Bringing Back the Independent Artist. The $60,000 Man.

Dboz & I were talking about this concept last night: Creating an open market and currency for music downloads – free of middlemen.  He mentioned BitCoin and possibly Flattr as ways to take payments more directly…I searched and immediately found CoinDL – The so-called “iTunes of the BitCoin World”. This is pretty much the right concept..maybe just lacking visually and marketing-wise…

Backing up a bit…for a bigger picture, you’ve gotta read this article when you have a chance:  A Letter To Emily White at NPR All Songs Considered by The Trichordist‘s David Lowery.  It’s the most clear-headed and convincing argument against illegal music downloading that I’ve seen (take notes, Lars).  It also attempts to explain the reality of the situation, why our consumers have been misinformed by the “Free Culture Monvement”, and how the corporate machine is profiting from our music habit while the artist continues to suffer…It’s apparent now that the Artist Community’s “99%” have more or less been wiped-out:

  • Recorded music revenue is down 64% since 1999.
  • Per capita spending on music is 47% lower than it was in 1973!!
  • The number of professional musicians has fallen 25% since 2000.
  • Of the 75,000 albums released in 2010 only 2,000 sold more than 5,000 copies. Only 1,000 sold more than 10,000 copies. Without going into details, 10,000 albums is about the point where independent artists begin to go into the black on professional album production, marketing and promotion.


So, l started to ponder how WE could be a part of a global revolution – move to supporting independent artists directly.  Here’s my premise:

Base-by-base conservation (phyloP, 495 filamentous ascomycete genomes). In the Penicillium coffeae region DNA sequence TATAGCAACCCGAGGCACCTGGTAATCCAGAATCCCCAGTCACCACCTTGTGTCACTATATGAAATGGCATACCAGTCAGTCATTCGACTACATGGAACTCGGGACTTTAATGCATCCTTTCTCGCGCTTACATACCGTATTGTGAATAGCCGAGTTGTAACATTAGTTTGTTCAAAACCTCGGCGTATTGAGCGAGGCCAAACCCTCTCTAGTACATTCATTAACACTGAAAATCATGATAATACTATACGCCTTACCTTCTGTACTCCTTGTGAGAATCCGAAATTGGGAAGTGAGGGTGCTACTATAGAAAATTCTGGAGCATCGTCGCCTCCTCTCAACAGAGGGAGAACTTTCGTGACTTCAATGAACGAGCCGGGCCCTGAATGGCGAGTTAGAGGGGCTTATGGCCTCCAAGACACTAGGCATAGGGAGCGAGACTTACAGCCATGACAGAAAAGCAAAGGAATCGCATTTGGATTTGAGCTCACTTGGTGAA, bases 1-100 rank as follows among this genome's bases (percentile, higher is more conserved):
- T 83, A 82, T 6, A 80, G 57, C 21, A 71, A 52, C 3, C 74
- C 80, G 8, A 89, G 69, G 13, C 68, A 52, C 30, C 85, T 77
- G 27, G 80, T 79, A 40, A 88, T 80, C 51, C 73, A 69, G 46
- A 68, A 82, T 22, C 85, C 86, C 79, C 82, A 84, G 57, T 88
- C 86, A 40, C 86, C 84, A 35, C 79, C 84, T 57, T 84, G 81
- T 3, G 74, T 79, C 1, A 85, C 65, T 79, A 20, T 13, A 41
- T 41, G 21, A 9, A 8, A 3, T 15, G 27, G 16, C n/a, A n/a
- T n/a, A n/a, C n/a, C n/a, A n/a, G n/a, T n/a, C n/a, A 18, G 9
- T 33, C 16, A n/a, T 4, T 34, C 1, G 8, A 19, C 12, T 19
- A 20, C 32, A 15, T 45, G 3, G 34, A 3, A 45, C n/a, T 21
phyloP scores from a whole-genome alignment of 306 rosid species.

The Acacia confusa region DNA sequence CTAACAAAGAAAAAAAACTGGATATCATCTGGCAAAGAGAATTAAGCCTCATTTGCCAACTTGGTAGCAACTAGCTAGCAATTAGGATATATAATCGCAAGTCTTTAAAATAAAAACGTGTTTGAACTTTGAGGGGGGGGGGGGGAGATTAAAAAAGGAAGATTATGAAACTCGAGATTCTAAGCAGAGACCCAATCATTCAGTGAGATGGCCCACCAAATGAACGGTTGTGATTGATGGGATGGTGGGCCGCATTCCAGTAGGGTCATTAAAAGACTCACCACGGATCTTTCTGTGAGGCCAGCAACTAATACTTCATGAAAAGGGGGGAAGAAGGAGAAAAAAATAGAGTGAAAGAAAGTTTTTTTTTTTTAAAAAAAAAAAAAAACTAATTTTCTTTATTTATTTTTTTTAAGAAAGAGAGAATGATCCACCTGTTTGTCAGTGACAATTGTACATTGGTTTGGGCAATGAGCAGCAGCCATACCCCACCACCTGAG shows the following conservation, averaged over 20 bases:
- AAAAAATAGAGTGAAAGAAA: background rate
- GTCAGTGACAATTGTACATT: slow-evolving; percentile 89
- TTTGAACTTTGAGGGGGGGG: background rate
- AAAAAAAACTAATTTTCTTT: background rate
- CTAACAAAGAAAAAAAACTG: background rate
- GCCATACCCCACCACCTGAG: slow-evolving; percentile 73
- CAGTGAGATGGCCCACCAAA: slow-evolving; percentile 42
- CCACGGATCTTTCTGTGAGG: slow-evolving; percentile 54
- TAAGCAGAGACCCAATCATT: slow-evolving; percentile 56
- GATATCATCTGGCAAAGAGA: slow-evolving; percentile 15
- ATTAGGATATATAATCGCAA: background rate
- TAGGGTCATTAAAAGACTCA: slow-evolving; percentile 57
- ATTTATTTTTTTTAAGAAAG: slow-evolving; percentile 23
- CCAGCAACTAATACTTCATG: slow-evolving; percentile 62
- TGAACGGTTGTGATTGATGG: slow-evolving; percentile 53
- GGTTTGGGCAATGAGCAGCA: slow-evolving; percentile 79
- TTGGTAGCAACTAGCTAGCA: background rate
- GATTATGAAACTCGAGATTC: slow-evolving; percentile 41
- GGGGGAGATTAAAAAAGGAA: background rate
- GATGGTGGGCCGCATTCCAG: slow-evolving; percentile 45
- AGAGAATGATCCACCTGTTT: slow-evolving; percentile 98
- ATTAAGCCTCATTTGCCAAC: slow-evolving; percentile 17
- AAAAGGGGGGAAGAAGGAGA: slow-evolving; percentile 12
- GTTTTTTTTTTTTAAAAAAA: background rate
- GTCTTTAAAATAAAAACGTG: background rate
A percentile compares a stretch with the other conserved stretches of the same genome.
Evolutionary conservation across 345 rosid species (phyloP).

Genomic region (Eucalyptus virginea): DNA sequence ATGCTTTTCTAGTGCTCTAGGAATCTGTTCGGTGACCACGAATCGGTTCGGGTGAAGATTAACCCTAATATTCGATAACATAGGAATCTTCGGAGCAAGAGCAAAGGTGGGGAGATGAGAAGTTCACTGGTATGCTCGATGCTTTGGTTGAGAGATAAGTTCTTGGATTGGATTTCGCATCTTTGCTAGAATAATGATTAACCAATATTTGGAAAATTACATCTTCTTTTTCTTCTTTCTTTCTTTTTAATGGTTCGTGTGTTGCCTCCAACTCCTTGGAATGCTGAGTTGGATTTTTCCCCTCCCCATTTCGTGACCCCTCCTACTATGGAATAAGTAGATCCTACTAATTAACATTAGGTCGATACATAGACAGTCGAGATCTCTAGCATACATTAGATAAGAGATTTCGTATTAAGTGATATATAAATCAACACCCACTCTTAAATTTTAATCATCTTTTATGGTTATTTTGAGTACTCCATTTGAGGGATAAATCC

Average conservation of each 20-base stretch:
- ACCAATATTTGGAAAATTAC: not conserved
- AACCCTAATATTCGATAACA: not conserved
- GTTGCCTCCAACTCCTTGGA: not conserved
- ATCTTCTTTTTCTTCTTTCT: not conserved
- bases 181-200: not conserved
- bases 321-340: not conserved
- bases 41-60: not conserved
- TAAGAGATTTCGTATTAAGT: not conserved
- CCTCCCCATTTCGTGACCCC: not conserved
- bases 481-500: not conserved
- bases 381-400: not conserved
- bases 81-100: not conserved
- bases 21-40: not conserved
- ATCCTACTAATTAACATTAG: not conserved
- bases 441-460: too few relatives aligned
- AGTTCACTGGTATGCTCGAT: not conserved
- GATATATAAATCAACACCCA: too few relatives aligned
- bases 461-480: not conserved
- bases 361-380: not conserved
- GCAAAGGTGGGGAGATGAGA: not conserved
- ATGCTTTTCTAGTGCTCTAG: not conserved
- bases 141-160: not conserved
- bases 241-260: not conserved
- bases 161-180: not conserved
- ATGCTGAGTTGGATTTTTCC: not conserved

What would it be like if independent artists possessed the technology and reach of iTunes or Spotify? What If they had total control over the profits earned from people buying and listening to their music with no middle man whatsoever?  Could a platform be built and maintained by a non-profit tech company?

This could be part of the overall revolution in the mindset of music fans too…It would come from the grass roots, NOT from passing new laws or copy-protection…and it would feel much like the local/sustainable/unprocessed food revolution.  People realizing that they can do better, vote with their dollars…Local music and art is the purest form of creativity.  made by people you know and live with…Somehow on the internet though, music has been completely devalued…quality is certainly recognized to some extent in Austin, but the dots need to be connected from recorded music to downloads and social media.

Spotify definitely is NOT the answer – We’re already seeing the shift from illegal downloading to Spotify or iTunes as a means to “clear the conscience” for music fans…the problem is that these mega-corporations are the only ones making any money – the artists still get the shaft…One specific beef- the article blames the Free Culture movement for devaluing the music—but i’d say It’s time for a free and open technology that can work for the creators…make it free from corporate or gov’t control…free from greedy middlemen, fat cat record companies, and even shady digital-distributors.

Something worth working on, i’d say…hoping to start a dialogue from here.  Holler.

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